Great Start, Long Fight in Commercialization Battle

Last week, the House Highways and Transit Subcommittee approved a draft of the House version of the highway bill and the full Transportation and Infrastructure Committee is scheduled to consider the bill sometime in July. The initial draft does not address the issue of rest area commercialization, leaving the ban completely intact, marking a great start in framing the issue during the reauthorization process.

However, it’s much too early to celebrate. The states of California, Washington and Oregon are still pushing their agenda to commercialize their rest areas and offer alternative fuels in addition to food and other services. Some in the Senate view this as a way to quickly develop an infrastructure for alternative fuels and charging infrastructure for electric vehicles. With virtually no demand for these forms of energy, the costs would be offset by other offerings at the newly commercialized rest areas.

While we’re generally pleased with House version of the highway bill, its chances of passage are far from clear at this point. Instead of a long-term full highway bill reauthorization, the Department of Transportation is advocating for a short-term, 18-month extension to current law with “critical reforms” to keep the Highway Trust Fund from insolvency. DOT hasn’t indicated what those reforms are at this point, but given comments by Senator Barbara Boxer, the Senate seems to be leaning towards an extension of the current law. The Obama Administration repeatedly has suggested that some form of privatization should be explored as a revenue source and it isn’t clear what the official Administration position is regarding rest area commercialization.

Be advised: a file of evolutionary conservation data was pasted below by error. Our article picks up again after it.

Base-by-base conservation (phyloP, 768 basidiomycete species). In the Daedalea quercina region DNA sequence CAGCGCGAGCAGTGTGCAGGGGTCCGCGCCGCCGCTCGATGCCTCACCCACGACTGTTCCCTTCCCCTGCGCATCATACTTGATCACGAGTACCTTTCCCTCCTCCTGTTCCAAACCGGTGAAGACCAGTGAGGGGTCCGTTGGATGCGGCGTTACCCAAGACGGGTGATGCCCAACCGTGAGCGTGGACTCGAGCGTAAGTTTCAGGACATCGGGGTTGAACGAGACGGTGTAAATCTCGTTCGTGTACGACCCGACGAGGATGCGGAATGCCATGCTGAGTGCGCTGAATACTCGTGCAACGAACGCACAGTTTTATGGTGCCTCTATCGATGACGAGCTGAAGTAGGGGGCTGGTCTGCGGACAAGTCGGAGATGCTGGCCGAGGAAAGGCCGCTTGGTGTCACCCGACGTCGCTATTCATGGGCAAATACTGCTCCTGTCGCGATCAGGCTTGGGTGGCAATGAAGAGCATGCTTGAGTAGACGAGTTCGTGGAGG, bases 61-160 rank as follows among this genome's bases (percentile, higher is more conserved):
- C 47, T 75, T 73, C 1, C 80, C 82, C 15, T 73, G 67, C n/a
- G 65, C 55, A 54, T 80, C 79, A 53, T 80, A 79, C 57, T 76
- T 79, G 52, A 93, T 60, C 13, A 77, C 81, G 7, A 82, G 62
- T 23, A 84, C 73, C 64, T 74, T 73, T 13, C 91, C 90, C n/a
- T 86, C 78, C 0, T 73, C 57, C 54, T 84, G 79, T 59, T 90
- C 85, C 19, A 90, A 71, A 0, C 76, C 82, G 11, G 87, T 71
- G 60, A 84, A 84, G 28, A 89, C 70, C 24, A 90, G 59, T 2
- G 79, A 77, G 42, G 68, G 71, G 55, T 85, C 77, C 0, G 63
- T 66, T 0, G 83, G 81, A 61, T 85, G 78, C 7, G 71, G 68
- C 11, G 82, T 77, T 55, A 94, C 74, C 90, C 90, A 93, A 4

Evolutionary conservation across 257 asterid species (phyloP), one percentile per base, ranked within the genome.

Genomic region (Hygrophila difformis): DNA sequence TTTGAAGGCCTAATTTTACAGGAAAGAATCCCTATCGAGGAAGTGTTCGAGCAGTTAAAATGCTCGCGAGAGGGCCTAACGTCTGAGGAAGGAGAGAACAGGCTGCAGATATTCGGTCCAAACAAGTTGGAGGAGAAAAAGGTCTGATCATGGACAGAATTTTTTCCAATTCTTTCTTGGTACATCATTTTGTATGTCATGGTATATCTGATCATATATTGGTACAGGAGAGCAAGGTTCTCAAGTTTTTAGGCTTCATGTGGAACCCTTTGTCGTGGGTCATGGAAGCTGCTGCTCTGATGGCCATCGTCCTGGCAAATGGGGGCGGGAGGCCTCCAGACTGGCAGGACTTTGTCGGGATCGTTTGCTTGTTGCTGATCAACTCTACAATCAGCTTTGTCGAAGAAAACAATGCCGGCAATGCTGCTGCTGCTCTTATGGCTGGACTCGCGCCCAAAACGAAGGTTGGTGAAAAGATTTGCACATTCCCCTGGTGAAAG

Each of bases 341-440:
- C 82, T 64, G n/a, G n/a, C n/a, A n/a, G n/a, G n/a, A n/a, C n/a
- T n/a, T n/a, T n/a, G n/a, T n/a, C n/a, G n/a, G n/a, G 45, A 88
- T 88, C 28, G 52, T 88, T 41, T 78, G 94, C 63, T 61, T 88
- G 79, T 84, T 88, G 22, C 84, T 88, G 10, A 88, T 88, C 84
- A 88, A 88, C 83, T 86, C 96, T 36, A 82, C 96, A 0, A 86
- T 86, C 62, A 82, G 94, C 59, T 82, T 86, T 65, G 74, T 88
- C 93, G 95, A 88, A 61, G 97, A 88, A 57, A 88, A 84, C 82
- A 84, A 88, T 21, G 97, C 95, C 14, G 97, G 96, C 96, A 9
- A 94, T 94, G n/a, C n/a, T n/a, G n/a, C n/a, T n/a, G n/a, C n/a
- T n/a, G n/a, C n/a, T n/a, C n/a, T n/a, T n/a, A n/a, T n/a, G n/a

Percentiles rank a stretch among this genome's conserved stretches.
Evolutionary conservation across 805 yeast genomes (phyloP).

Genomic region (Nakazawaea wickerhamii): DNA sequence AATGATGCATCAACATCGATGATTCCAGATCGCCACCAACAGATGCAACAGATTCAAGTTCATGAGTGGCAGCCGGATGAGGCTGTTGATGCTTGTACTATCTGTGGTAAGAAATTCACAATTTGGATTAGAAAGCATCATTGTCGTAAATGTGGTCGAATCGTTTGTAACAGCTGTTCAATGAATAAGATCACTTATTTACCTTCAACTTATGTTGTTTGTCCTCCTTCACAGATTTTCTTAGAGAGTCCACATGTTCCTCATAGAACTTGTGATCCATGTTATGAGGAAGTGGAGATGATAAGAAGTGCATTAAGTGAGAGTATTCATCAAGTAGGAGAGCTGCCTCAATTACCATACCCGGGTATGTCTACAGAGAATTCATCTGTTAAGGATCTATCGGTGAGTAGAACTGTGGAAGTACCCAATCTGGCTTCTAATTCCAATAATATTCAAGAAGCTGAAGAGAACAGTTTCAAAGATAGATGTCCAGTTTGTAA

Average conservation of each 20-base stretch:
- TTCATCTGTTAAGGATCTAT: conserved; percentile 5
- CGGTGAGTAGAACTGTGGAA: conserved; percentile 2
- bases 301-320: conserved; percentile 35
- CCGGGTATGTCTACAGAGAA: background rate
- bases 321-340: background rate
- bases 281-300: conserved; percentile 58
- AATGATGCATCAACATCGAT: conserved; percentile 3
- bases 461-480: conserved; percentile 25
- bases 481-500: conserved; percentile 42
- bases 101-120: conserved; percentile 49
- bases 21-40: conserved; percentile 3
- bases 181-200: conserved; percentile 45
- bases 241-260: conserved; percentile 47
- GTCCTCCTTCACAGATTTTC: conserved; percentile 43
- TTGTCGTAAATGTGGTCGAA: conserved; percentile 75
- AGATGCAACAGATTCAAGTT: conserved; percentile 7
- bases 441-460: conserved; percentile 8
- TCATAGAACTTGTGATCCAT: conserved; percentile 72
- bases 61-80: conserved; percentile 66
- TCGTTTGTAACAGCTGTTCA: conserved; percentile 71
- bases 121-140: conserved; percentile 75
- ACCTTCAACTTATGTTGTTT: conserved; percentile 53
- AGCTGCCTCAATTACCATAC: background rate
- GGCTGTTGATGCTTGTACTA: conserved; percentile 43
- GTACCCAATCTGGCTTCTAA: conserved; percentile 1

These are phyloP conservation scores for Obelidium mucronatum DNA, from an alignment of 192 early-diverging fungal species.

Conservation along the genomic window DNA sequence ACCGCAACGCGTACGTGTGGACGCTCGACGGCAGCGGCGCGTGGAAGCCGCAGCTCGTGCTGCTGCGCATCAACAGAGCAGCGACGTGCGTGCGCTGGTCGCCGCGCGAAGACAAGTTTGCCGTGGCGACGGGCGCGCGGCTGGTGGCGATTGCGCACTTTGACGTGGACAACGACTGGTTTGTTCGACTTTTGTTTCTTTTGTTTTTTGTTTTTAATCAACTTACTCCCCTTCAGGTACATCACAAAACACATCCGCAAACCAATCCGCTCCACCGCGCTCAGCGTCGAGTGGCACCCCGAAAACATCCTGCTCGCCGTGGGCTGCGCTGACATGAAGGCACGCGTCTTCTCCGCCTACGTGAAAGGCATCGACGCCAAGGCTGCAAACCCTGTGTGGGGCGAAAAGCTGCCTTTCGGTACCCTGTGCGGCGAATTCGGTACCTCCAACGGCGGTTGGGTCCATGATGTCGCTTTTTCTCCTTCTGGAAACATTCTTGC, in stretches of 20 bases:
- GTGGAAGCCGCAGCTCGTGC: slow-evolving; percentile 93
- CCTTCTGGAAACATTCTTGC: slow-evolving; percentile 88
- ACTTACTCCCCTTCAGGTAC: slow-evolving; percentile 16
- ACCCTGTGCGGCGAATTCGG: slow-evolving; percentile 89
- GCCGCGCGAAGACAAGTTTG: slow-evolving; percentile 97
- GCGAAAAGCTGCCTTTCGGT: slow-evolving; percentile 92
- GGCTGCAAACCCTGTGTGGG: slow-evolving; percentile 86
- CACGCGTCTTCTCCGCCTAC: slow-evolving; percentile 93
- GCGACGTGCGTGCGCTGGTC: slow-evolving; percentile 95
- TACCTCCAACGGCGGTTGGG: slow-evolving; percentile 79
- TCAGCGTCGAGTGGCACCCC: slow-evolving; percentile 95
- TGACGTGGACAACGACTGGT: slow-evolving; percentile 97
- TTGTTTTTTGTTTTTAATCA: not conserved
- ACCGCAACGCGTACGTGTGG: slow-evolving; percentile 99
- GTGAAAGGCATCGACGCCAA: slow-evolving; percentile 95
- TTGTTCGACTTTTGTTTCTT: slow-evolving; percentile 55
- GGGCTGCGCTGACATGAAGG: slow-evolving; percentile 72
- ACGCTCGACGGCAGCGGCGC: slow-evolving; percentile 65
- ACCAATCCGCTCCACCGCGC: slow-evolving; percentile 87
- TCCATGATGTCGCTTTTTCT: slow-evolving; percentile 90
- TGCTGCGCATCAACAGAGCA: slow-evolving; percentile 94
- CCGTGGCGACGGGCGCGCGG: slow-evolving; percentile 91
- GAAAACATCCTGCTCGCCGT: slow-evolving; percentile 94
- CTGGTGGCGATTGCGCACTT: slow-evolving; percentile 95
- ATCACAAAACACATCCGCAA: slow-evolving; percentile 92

Budget shortfalls in many states are worsening. The Virginia Department of Transportation (VDOT) is in the process of closing 19 of its 41 rest areas due to funding issues. In a number of public meetings, members of the Commonwealth Transportation Board suggested that commercialization could save the rest areas, and suggested that Virginians should support overturning the ban. Similar funding scenarios are playing out in states across the country, setting the stage for more state agencies to suggest that commercialization is the answer to some of their funding needs.

So as you can see, the battle on this issue has just begun.

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